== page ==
Mike Seeger, ¡Presente!

Studio protrait of Mike Seeger taken in 2005 in Nashville as part of a series by Jim McGuire (bio, website, email) and used by his kind permission.   "Reproduction without the expressed written consent of Jim McGuire is prohibited, immoral, and downright dangerous."


Mike Seeger is gone (sigh) from multiple mylenoma too, too early a week after his 75th birthday.  Last year marked the death of Utah Phillips.  I didn't know Phillips personally--although I have friends who did-- but Mike was a very big part of the music and dance community here--never acting like he had a national reputation or even that he was anything special at all.  In fact, I while I met Mike at square dancing, I thought he was just someone who looked remarkably like Mike Seeger until he told me "that's because I am."

So many of us enjoyed his festival Rockbridge Music and Dance Festival in Buena Vista.  He took sick so suddenly.  It was just July 24 when I wrote  Ray York,  the volunteer coordinator at the Lyric as soon as a November 18 concert was announced,  And Ray had written back July 27 to tell me I was on the list. Shortly thereafter we got word that he had had to cancel.  And, of course he was gone, before there could even be another festival this September.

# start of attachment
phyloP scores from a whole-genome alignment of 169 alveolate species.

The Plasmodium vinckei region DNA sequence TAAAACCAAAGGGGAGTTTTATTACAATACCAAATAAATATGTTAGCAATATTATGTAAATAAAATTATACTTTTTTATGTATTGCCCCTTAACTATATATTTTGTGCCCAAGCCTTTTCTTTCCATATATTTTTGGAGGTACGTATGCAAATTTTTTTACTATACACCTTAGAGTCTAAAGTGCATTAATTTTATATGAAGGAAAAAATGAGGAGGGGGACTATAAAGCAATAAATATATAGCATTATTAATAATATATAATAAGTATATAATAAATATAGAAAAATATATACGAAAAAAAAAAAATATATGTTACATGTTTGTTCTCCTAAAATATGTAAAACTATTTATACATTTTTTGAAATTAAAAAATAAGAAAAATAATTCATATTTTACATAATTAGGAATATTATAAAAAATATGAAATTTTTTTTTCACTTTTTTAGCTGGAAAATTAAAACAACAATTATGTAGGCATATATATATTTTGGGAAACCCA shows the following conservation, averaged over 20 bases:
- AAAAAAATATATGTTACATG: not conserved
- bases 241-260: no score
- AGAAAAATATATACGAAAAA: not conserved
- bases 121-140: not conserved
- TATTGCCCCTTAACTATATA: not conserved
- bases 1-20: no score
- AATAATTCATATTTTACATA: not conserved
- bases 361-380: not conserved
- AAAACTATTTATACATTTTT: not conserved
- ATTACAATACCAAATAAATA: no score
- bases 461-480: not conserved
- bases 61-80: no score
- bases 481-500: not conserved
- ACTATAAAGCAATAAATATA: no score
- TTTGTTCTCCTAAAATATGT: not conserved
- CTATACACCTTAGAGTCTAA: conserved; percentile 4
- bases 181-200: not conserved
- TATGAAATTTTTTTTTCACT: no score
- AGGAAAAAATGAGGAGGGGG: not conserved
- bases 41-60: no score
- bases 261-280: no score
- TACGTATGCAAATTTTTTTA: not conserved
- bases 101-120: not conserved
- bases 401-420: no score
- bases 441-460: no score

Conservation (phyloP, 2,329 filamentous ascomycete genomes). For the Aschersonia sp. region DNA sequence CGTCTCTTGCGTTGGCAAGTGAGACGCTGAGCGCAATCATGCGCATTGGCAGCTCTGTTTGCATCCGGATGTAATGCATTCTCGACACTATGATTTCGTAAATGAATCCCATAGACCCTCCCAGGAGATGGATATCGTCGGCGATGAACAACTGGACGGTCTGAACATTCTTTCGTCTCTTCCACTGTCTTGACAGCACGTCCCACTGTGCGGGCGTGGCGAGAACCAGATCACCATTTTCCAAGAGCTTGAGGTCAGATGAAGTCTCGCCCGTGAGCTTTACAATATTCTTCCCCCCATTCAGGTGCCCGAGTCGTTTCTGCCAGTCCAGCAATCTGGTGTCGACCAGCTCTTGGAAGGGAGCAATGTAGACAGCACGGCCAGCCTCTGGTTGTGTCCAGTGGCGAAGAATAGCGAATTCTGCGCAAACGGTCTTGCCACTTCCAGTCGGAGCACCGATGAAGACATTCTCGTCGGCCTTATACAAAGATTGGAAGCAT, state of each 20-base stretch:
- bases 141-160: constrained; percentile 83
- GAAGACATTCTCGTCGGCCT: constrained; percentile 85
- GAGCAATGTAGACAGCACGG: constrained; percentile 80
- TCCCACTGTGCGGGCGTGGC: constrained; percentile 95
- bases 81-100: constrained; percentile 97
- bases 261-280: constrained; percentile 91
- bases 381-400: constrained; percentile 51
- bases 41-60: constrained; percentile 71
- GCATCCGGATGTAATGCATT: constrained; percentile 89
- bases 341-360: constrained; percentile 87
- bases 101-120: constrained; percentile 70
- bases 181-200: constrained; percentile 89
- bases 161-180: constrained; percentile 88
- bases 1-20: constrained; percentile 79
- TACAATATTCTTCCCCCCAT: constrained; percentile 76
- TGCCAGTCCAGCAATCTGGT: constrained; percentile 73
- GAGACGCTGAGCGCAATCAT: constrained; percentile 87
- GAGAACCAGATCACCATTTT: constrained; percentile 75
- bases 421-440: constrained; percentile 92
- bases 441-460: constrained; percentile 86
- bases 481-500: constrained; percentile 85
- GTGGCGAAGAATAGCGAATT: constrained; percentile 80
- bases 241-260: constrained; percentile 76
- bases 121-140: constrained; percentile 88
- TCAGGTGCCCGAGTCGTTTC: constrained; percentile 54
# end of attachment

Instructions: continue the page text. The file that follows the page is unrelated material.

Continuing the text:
While his older (half-) brother Pete and younger sister Peggy might be better known for their music on behalf of social justice and Mike for his crusading on behalf of "the true vine" of old time music, I just came across the 1960 album Songs of Work and Freedom with Mike playing guitar and banjo,  although the cover only credits Joe Glazer (who dubbed himself labor's troubador in his autobiography) and Charlie Byrd .  While the album is out of print, there are used copies available. Truth to tell, I always thought of Charlie Byrd as a jazz guitarist (having once gotten to hear him play live, I think it was in Annapolis).  It turns out the Mike started studying jazz guitar with Byrd when he was 18.  By 20 he had converted to banjo and this album would have come out about seven years later.

Here's a great interview from August 2003 with Mike at his house in Lexington, Virgina. Marc Fields (bio, email), producer of the film-in-progress, The Banjo Project posted  it 2006.